Blog: Do Macs need "Anti-Virus" Software?

I wanted to provide some context to "Macs don't need Antivirus" that I see constantly repeated. Now in full discloser I'm an Information Systems Engineer and have spent many years drilling the black and white portions of my brain out, so I don't see things so cut and dry. But in an attempt to provide some prospective I want to help anyone who is asking the question "Does my Mac need antivirus".

So first up lets talk about the software...its a bit disingenuous to call modern security suite software providers just "Anti-Virus". Most of these products provide levels of support for malware detection, adaptive fire-walling, parental controls, and spam filtering beyond just basic anti-virus. So I would suggest that a security suite as a whole works to mitigate multiple levels of potential vulnerabilities in a OS. Are all of these necessary? That very much depends on you as the user and how you use your Mac.

To make a fair determination lets talk use cases. Many different users, use their macs for completely different purposes and at various level of risk:

The easy use case to start with is a Work Mac. I myself have one mac that falls into this category and in this case it is a requirement that I maintain an "Anti-Virus" software. So in this case its not a matter of if, but which. In my case I am allowed to pick, just so long as I can prove that I am using AV of some kind.

Next is the low risk home user...this is where you need to be completely honest with yourself. If you literally check email, browse only legitament non-XXX (or any other kind of potentially seedy) websites and do not use torrents or other P2P sharing in you fly the strait and narrow all the time. Then you probably just fine running without any additional protection. My advice is to do the normal things to secure your mac (Enable firewall, setup a non-admin user account for your day-to-day use, use file vault if you travel a lot) and for a little added comfort download Malwarebytes for mac ( and run it on the odd occasion now and again (Great tool, Only on demand so no resource consumption on your day-to-day use).

High risk home probably know who you are, and are likely (although not always) are more technically savvy. So its up to you, but a little added protection never hurt anyone if your diving deep into the dark corners of the internet. As I mentioned before the security "suite" approach may be more beneficial to you in it additional capacities, not just the AV component (or maybe so if your a mixed OS home). Running Malwarebytes for mac on occasion doesn’t hurt either.

Home users that just want to be as safe as matter what someone tells you, if removing security software makes your nervous then do what works for you. Trust me, if it gets to be a pain to run any software you will eventually learn to either give it up or move on to another solution. Much of what has been said around "Viruses" and the Mac is very much true, but viruses are only one kind of exploitable avenue to you computer. The OS X operating system is fantastic at security, but no piece of software is ever 100% secure (as the recent publishing of the Gatekeeper bypass shows, -gatekeeper-without-really-trying/,,2817,2497990,00.asp). The point is do what makes your internet experience good for you and if that costs you a good experience with OS X then consider trying other solutions or trimming back to the recommendations I suggested for the low risk users.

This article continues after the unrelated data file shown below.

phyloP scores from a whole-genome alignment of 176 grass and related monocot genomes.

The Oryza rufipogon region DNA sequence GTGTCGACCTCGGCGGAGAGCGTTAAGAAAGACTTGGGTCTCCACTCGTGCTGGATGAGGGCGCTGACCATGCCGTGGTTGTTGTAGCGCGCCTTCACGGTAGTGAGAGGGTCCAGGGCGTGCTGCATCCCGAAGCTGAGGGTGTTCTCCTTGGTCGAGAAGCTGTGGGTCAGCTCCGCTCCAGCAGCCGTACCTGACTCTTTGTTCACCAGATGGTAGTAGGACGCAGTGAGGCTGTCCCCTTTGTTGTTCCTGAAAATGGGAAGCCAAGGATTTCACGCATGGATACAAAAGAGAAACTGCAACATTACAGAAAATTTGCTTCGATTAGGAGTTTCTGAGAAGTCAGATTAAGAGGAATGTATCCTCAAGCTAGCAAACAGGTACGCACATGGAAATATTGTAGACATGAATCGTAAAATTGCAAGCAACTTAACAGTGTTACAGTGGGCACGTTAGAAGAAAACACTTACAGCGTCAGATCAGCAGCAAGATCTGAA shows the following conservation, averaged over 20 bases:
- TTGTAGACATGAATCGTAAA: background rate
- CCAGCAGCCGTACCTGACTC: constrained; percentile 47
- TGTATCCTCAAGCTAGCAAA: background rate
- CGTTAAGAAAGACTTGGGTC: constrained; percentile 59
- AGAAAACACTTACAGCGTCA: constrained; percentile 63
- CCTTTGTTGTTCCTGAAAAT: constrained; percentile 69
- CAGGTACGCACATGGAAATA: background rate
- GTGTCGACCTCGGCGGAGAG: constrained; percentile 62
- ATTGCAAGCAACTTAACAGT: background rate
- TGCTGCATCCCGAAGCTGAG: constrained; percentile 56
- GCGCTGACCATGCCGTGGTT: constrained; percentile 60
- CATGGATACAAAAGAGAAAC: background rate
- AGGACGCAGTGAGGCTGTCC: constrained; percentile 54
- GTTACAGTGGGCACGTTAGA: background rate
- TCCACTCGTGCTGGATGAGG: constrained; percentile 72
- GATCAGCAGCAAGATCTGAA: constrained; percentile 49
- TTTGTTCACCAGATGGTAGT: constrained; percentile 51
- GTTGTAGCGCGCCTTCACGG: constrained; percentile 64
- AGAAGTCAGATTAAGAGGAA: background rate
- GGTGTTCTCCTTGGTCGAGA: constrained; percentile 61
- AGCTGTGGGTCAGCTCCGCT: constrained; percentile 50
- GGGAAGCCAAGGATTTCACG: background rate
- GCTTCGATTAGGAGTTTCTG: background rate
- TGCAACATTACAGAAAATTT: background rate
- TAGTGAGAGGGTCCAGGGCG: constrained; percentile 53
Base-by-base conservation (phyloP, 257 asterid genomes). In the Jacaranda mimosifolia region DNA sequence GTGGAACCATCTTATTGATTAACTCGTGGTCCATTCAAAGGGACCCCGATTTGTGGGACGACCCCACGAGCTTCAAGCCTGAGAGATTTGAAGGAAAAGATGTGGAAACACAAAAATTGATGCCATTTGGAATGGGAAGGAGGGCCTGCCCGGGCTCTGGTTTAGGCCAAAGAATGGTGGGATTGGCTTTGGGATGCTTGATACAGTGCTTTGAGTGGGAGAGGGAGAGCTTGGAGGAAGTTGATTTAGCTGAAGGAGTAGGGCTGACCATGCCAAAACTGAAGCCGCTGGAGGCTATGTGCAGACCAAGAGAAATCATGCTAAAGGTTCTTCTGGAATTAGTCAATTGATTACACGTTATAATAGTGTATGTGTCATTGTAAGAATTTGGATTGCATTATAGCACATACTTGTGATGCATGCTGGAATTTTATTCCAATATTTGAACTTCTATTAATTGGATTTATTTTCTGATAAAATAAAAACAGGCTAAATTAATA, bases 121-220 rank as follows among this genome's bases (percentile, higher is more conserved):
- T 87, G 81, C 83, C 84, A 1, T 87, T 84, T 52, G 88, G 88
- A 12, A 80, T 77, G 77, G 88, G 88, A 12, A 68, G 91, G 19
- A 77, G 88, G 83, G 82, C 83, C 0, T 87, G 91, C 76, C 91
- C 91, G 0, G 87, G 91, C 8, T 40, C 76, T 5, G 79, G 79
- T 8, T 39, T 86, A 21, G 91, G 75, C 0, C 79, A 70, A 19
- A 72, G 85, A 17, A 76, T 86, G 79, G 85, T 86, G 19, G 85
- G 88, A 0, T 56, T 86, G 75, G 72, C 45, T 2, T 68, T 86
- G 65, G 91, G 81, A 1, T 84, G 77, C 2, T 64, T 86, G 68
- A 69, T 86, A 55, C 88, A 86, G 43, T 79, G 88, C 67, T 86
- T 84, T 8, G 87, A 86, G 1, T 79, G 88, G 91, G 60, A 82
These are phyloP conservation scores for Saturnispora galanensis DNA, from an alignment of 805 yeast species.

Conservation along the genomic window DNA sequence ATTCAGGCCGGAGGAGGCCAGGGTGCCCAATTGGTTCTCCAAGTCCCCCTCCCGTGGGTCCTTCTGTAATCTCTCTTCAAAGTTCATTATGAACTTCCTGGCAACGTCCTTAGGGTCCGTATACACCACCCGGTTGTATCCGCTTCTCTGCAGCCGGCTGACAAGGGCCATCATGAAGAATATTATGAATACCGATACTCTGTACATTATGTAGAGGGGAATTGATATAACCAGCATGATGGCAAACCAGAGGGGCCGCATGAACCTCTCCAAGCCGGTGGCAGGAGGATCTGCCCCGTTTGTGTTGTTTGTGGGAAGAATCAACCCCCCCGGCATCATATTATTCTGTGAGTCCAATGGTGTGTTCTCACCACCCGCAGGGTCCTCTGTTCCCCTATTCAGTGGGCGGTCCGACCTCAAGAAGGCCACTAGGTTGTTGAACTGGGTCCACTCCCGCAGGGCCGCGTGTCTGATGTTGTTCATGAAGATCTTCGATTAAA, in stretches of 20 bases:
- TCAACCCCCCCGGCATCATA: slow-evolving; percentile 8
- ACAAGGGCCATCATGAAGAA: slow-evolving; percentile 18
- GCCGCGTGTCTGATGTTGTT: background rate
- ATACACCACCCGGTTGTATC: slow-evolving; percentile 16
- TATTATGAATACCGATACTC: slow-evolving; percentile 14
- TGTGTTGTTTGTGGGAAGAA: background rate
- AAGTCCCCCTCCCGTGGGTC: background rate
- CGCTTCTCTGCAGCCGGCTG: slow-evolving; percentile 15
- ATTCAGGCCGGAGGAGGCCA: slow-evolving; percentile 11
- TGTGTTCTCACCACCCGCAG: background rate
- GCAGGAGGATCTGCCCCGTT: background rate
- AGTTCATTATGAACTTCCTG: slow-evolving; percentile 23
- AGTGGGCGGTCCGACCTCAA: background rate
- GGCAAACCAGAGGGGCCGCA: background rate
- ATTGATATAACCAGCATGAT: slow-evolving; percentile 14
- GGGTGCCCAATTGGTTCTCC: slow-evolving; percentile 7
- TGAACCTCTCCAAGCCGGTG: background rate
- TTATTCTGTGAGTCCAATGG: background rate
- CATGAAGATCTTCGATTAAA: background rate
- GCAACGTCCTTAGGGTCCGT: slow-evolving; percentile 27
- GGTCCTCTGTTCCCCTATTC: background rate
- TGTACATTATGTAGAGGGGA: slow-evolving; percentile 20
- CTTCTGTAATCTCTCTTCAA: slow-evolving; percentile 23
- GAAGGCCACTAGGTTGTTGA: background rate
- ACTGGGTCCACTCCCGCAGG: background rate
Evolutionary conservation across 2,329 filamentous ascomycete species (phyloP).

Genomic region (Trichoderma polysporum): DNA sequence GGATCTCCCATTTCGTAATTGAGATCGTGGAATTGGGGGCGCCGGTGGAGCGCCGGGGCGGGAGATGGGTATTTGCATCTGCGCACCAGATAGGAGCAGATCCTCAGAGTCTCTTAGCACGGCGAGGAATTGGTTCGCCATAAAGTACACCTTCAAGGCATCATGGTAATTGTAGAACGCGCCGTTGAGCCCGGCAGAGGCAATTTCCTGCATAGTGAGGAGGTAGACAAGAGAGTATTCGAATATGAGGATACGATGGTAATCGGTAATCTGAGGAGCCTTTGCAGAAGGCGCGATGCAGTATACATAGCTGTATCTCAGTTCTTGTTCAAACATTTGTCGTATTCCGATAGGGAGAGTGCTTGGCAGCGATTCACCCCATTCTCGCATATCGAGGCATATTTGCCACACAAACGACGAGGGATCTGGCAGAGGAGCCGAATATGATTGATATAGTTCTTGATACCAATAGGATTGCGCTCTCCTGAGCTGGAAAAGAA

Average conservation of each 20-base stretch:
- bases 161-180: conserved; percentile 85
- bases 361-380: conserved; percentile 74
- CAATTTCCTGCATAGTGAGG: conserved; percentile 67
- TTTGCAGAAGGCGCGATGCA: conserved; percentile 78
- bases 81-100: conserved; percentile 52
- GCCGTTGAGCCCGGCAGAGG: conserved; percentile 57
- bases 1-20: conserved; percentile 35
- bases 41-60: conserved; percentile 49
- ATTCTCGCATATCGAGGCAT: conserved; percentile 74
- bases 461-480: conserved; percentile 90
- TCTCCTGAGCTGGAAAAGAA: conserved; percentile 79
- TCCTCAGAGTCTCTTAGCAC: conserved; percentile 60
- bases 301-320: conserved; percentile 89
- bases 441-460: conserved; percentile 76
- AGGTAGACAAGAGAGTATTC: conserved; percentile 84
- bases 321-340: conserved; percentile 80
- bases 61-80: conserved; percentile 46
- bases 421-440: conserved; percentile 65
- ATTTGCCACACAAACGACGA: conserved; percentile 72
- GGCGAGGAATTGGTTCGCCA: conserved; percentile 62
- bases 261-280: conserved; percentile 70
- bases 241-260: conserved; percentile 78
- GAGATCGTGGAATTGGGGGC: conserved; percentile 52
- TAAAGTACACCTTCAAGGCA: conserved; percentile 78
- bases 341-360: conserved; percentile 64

As a side note: Blaming AV for high resource consumption is not a 100% relevant argument today (Unless the software is just crap, then its 100% valid). Yes it consumes CPU and memory, but those resources are so large in modern computing that for average users there is no resource contention to conflict with running processes. Yes the real-time scanners do run a 1-for-1 against active process, but the users likely to notice the overall effect will be someone running several active applications or someone like myself who runs several virtual machines at a time.

As to whether or not to use “Anti-Virus”, I think its important to consider the reasons why you want to use it in the first place. Was it for parental controls? Then consider the built-in parental controls in OS X. Firewall....consider the built in? But verify that if you do pick the next solution that it meets your needs as not all security software provide the same capabilities. Also take a look at to compare the performance of the possibilities. I have been using ESET for many of years on both the PC and the Mac and still recommend their products, however there are other products (free or paid for) that are also great if you need additional security for your Mac.